Before we begin working with anything that could present a potential hazard, it’s important that we first put on any PPE associated with that task. In the same way a nurse or doctor first puts on scrubs, rubber gloves, and a mask before performing their work, people working with electricity wear protective equipment to keep them safe. According to OSHA, some standard PPE for working with electricity includes:

  • Safety glasses
  • Face shields
  • Hard hats
  • Safety shoes
  • Insulating (rubber) gloves with leather protectors
  • Insulating sleeves
  • Flame-retardant clothing

Equipment Safety

One of the leading contributors to electricity related accidents and injuries is the improper use of electronics. This may involve incorrect usage, but it can also include using equipment that is unsafe for use. There are some things we should always check before using any piece of equipment that draws power. It is an important part of electrical safety in educational and vocational settings alike.

Check Cords for Damage before Using Equipment

Cords that are frayed or cut can cause electrical hazards in a couple of ways. First, they can create an arc which may short out the piece of equipment. This has the potential to damage equipment and injure the user. Second, having a hot wire exposed can lead to electrocution. If someone touches it with their body or another object, they could get a jolt that requires medical attention. If a cord is frayed, do not use that piece of equipment until necessary repairs have been made.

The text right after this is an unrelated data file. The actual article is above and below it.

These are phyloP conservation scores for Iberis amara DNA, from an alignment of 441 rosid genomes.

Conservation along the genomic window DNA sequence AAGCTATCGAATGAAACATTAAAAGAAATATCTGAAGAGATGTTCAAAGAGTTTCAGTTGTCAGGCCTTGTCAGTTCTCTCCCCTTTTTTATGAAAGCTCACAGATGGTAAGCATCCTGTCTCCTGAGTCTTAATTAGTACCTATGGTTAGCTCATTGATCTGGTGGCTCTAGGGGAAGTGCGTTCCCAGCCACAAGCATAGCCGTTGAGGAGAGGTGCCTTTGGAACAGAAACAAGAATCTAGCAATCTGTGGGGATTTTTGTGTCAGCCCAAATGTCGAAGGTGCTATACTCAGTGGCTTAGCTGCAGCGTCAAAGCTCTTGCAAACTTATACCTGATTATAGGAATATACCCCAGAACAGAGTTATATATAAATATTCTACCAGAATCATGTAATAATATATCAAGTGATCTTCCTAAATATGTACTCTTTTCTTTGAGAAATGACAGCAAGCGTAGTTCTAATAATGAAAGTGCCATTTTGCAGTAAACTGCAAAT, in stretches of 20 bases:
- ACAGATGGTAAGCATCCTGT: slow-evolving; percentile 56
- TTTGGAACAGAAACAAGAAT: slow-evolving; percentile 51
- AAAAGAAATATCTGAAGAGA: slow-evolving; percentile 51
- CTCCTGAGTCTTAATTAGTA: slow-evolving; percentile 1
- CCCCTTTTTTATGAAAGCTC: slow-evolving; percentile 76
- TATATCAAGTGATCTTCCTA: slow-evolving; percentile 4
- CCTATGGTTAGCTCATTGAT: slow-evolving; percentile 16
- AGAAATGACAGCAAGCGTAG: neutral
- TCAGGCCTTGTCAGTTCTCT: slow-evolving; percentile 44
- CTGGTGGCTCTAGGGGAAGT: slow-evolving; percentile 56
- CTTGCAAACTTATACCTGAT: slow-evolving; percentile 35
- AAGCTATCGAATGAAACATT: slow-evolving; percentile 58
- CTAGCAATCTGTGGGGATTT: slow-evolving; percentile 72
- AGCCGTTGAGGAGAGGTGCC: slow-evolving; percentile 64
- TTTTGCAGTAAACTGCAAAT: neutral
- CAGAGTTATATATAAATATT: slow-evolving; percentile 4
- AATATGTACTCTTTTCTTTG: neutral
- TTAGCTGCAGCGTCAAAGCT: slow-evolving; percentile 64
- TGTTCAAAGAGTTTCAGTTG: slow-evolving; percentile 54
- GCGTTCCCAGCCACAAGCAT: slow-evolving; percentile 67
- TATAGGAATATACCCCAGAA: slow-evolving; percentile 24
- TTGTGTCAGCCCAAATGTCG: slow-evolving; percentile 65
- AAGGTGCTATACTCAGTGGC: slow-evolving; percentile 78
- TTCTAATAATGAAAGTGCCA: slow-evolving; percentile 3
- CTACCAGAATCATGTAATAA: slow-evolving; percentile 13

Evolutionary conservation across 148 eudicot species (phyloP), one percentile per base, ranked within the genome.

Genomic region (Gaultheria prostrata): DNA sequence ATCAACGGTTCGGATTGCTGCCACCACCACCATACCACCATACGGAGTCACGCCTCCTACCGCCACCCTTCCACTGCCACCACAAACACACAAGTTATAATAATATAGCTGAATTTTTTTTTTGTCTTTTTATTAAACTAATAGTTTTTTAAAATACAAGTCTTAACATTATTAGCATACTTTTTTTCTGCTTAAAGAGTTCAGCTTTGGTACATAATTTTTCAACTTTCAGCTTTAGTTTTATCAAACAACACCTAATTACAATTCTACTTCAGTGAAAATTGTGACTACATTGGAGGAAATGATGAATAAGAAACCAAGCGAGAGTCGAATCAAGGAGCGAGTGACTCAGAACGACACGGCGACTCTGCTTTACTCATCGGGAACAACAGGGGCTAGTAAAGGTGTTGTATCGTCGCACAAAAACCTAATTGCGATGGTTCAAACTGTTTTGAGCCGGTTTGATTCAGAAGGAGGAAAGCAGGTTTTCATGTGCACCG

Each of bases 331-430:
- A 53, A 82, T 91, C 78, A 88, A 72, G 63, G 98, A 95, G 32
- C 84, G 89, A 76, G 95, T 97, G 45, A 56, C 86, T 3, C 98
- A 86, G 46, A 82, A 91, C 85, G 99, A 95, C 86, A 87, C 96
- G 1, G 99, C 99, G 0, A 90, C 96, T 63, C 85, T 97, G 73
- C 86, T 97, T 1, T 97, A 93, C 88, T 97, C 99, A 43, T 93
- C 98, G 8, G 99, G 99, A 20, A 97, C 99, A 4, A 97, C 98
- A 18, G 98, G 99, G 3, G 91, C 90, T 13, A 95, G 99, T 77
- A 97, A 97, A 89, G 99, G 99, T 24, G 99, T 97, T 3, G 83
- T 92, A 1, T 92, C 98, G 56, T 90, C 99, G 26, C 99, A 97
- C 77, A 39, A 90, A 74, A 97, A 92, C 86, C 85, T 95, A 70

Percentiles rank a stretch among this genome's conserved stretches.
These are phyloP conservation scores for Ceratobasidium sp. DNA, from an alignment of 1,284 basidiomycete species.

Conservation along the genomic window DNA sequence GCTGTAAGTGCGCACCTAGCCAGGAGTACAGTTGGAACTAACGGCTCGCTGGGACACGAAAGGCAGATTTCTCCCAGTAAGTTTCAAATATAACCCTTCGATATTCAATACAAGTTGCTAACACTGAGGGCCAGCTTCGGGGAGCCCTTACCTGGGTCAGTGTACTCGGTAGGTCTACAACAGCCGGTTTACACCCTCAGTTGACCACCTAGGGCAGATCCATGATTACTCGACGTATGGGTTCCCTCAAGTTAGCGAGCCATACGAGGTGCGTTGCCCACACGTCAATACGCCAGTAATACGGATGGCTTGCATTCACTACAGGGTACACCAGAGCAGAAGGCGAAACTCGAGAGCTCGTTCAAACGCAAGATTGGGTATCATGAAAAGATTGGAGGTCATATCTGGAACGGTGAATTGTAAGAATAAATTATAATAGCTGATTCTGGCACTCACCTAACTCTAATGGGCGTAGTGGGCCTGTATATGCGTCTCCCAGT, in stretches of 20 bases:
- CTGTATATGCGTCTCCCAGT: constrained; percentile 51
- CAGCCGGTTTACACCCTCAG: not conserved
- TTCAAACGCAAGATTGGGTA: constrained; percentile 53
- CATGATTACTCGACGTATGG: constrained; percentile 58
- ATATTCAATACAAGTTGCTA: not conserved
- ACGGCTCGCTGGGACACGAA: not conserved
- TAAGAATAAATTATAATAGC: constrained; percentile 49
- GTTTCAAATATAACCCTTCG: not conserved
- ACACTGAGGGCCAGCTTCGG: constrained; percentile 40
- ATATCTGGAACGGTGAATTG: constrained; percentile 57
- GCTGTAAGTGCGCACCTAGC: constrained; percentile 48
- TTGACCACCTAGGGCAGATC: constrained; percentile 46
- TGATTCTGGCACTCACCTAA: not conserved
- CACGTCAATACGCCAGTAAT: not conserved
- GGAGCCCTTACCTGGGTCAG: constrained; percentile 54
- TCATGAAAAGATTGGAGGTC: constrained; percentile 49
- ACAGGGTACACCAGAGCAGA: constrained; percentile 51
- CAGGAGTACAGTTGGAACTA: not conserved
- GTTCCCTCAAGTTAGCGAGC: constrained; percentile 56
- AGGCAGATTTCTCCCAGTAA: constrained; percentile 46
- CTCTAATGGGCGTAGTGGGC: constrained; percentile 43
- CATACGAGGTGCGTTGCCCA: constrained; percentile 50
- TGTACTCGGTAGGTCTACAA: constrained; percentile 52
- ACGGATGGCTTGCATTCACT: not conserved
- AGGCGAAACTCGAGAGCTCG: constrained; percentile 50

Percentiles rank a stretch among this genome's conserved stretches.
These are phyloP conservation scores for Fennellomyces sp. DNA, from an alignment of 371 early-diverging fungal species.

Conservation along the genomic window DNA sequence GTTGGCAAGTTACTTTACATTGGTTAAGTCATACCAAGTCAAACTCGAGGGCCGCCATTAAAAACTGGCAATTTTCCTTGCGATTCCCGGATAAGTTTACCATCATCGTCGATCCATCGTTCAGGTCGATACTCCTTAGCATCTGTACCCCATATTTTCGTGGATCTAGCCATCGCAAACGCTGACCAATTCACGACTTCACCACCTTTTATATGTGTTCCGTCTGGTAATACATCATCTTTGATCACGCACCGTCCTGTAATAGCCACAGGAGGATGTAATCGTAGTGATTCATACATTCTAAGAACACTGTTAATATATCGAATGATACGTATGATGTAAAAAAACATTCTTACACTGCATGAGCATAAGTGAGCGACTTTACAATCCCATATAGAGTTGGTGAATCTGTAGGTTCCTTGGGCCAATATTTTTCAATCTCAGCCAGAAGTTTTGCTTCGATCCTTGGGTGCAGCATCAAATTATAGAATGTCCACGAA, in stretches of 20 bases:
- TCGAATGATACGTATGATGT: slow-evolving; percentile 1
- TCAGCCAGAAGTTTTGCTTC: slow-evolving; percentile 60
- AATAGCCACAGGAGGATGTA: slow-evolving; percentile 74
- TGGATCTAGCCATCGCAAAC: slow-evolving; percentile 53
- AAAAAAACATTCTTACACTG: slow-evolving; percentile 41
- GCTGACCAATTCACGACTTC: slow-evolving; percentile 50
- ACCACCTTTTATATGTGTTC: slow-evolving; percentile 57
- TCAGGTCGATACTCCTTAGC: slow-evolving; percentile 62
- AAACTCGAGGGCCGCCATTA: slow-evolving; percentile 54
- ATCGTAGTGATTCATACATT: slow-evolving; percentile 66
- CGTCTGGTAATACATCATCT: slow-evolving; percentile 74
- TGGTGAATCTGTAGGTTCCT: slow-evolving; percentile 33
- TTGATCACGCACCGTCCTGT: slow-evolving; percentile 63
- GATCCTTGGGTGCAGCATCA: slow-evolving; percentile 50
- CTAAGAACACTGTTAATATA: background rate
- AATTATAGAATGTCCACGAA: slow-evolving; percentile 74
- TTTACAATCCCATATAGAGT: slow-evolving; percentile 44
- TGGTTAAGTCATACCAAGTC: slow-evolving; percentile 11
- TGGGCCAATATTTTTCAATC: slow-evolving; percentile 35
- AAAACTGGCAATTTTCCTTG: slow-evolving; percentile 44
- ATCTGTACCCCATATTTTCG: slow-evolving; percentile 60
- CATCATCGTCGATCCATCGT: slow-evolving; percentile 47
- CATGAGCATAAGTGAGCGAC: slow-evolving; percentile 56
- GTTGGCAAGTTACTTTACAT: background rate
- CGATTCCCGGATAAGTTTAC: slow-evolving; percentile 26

Don’t Plug Too Many Machines into a Single Outlet

Plugging too many machines into a single outlet can overload the circuit. In most modern homes, this will cause a circuit breaker to trip, automatically cutting off power to the entire circuit. This simply requires that you reduce the load and flip the circuit breaker. But, if you’re in an old building, this can easily lead to bigger problems. An overloaded circuit can generate heat behind the wall plate and start a fire.

Only Plugs Go in Outlets

Another easy way to short out a circuit and possibly do some serious damage is to stick a foreign object into the outlet. Most of us know this already, but it’s an important thing to reinforce when teaching electrical safety in education.

Electricity can travel through the object and into your hand. The shock can lead to muscle contractions, muscle pain, and abnormal heart rhythms. In some cases, this can be fatal, so never stick anything but plugs into electrical outlets.

Do Not Use Electrical Equipment around Water

Electricity and water do not mix. All areas where electrical equipment is being used should be kept clean and dry, and drinking of beverages should be discouraged in the immediate area. These are very common rules in any workplace filled with expensive electronics. Teaching these lessons on electrical safety in educational environments gives kids a leg up when they reach the working world.

Electrical Safety for Kids

Electricity is an essential part of modern life, but it can also be incredibly dangerous if we do not know how to properly use it and treat it with respect. Prioritizing electrical safety for students will keep everyone safe, prevent damage to equipment, and give students essential knowledge for the future.

Teaching electrical safety in education ensures all students know the basics of staying safe around sources of electricity and the equipment that runs on it. Since so much of our world runs on electricity, it’s important that these lessons reach every student in every school.

NTC offers a wide range of creative, story-based learning programs on behalf of clients that increase electrical safety in education across the country. Each program is designed to be inclusive and reach all types of learners. Sponsoring electrical safety programs in your school community keeps kids safe today and helps them learn lifelong safety habits.

Electrical Safety Tips for Educational Environments